Suffolk

Train passenger 'stable' after Suffolk crossing crash

A passenger is in a serious but stable condition in hospital after a train and a sewage lorry collided on a level crossing in Suffolk on Tuesday evening.

The train driver is suspected of having fractured vertebrae while another person was flown to hospital after the crash at Little Cornard near Sudbury.

Twenty-one others were also injured and the line is expected to be closed for several days.

The lorry driver, who is 38 and from Cambridgeshire, was arrested.

He is being held by Suffolk Police on suspicion of dangerous driving.

The seriously hurt passenger, a 58-year-old man, sustained life-threatening abdominal injuries, British Transport Police said.

Rail replacement buses have been set up for passengers.

Unmanned crossing

The crash happened when the 1731 BST two-carriage diesel passenger train from Sudbury to Marks Tey struck the lorry.

The lorry was split open in the collision, spilling slurry over the scene, while the front carriage of the train derailed.

Locals said they helped bleeding and dazed passengers off the train and told of hearing a sound "like a bomb".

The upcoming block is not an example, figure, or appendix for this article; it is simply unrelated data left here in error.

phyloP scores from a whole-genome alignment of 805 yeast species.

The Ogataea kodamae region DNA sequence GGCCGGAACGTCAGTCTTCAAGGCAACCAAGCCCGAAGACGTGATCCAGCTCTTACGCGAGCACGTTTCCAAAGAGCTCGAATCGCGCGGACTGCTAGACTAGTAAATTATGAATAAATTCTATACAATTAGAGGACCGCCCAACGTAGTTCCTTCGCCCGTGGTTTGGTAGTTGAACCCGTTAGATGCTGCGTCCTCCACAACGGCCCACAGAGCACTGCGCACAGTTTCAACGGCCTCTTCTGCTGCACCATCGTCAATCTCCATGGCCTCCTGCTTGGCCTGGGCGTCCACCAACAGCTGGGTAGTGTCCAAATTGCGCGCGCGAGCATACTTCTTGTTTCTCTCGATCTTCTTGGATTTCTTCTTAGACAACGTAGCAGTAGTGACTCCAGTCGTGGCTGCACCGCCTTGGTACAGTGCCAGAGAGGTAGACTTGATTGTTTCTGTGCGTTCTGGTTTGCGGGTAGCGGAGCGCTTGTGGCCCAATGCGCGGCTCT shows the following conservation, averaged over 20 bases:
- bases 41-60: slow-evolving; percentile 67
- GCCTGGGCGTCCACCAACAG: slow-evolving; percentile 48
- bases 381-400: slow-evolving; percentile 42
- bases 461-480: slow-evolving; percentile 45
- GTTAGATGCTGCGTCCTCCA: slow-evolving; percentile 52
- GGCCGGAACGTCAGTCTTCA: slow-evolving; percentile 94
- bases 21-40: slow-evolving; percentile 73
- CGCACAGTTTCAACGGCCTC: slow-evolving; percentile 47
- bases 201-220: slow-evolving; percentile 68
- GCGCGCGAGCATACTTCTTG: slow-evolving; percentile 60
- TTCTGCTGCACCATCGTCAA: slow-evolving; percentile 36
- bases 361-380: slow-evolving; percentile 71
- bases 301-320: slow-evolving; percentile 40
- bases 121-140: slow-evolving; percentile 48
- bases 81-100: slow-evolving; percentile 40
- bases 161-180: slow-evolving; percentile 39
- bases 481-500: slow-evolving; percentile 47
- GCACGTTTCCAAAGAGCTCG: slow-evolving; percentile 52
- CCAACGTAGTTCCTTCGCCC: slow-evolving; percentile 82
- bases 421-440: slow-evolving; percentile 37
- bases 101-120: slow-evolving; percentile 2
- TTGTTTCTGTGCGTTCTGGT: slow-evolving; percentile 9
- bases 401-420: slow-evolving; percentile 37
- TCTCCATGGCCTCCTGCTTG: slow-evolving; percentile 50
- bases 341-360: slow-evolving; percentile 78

They said about 10 lorries crossed the line every day on their way to and from a nearby sewage works.

Network Rail said the train involved was a service run by National Express East Anglia with between 20 and 25 people on board.

A spokesperson said the level crossing was on private land with a locked gate on it and anyone wanting to go across needed to call the signaller to raise the gates.

The spokesperson said Network Rail had not received any calls prior to the crash.

Three men and two women remained in Colchester General Hospital overnight.

Their injuries consisted of broken ribs, back pain, chest pain and heavy bruising.

One has so far been discharged and the other four are expected to be allowed home on Thursday.

One other person also remained at West Suffolk Hospital in Bury St Edmunds overnight and the airlifted patient is being treated at Cambridge's Addenbrookes Hospital.

Detective Chief Constable Paul Crowther told BBC Radio 4's Today programme that British Transport Police was investigating the events before the incident.

"Our priority is to establish the evidence that is available from the train. Some of that we couldn't get overnight because of the position the train was in.

"There is a major engineering operation that's got to take place here, involving lots of equipment, with Network Rail. That's going to take some time to do."

A 130-tonne crane is being taken to the site to help clear the train from the line.

The lorry was removed from the line shortly after midnight.

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